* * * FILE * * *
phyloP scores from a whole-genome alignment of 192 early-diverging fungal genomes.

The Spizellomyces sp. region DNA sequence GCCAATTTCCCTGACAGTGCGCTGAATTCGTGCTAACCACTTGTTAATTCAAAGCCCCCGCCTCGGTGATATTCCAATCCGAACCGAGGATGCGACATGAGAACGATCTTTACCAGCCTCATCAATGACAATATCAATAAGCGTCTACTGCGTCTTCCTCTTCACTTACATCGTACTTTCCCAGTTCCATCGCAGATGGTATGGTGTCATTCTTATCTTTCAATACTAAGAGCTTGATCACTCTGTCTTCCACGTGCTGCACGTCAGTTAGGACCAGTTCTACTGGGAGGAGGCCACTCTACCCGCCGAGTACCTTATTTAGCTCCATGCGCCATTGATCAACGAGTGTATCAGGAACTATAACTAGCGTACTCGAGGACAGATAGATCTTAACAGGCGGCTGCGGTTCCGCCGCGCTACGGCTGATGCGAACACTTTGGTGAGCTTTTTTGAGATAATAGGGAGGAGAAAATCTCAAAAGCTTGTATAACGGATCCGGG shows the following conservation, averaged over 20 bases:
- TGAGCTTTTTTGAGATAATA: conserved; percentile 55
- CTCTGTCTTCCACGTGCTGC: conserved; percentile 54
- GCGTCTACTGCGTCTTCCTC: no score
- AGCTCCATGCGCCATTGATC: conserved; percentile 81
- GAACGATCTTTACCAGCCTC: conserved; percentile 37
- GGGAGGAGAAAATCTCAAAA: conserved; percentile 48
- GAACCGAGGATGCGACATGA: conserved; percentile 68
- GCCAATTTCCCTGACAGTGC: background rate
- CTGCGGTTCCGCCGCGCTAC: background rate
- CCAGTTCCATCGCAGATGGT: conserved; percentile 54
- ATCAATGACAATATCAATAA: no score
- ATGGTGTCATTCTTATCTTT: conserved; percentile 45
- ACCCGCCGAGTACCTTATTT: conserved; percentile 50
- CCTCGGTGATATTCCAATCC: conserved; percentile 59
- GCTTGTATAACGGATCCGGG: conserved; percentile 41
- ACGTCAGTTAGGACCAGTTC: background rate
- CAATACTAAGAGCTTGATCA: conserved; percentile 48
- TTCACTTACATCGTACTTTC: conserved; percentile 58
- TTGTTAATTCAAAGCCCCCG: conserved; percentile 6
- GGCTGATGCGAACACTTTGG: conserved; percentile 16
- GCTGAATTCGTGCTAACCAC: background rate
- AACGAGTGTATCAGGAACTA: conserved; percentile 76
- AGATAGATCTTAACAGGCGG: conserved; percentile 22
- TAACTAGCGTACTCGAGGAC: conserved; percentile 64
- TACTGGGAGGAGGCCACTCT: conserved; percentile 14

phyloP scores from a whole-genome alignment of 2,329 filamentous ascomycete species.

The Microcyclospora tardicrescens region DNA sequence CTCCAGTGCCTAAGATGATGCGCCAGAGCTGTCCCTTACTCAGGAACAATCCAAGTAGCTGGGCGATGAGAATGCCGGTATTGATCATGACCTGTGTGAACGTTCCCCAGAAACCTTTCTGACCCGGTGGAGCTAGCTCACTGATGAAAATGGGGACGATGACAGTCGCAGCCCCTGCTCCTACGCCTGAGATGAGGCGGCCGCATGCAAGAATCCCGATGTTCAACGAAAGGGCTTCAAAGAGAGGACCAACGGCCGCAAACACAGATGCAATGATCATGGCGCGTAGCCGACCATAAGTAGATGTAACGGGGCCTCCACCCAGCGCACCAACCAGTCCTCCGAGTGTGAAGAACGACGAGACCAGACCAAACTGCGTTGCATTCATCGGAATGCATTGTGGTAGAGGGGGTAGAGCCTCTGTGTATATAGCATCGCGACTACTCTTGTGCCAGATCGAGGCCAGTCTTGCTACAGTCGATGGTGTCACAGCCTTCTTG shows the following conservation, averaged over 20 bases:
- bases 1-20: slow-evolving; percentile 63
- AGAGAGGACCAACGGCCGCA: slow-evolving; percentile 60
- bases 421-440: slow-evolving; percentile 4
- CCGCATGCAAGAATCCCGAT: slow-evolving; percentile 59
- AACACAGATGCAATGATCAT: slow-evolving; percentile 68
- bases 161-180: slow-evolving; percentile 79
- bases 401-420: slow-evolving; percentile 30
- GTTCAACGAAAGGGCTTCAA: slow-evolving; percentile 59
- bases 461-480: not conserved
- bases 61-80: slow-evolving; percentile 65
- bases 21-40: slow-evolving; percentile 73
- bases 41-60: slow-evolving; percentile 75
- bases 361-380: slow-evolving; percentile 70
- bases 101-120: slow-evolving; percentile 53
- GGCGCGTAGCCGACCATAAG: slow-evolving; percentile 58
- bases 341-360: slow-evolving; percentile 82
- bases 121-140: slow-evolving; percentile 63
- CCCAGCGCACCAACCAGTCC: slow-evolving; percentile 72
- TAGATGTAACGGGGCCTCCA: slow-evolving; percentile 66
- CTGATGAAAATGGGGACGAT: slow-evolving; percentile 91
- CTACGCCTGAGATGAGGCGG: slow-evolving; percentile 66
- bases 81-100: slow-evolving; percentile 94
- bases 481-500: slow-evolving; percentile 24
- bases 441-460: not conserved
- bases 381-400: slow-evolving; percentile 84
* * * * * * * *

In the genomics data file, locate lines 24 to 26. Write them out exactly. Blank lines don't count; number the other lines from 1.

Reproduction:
- AACGAGTGTATCAGGAACTA: conserved; percentile 76
- AGATAGATCTTAACAGGCGG: conserved; percentile 22
- TAACTAGCGTACTCGAGGAC: conserved; percentile 64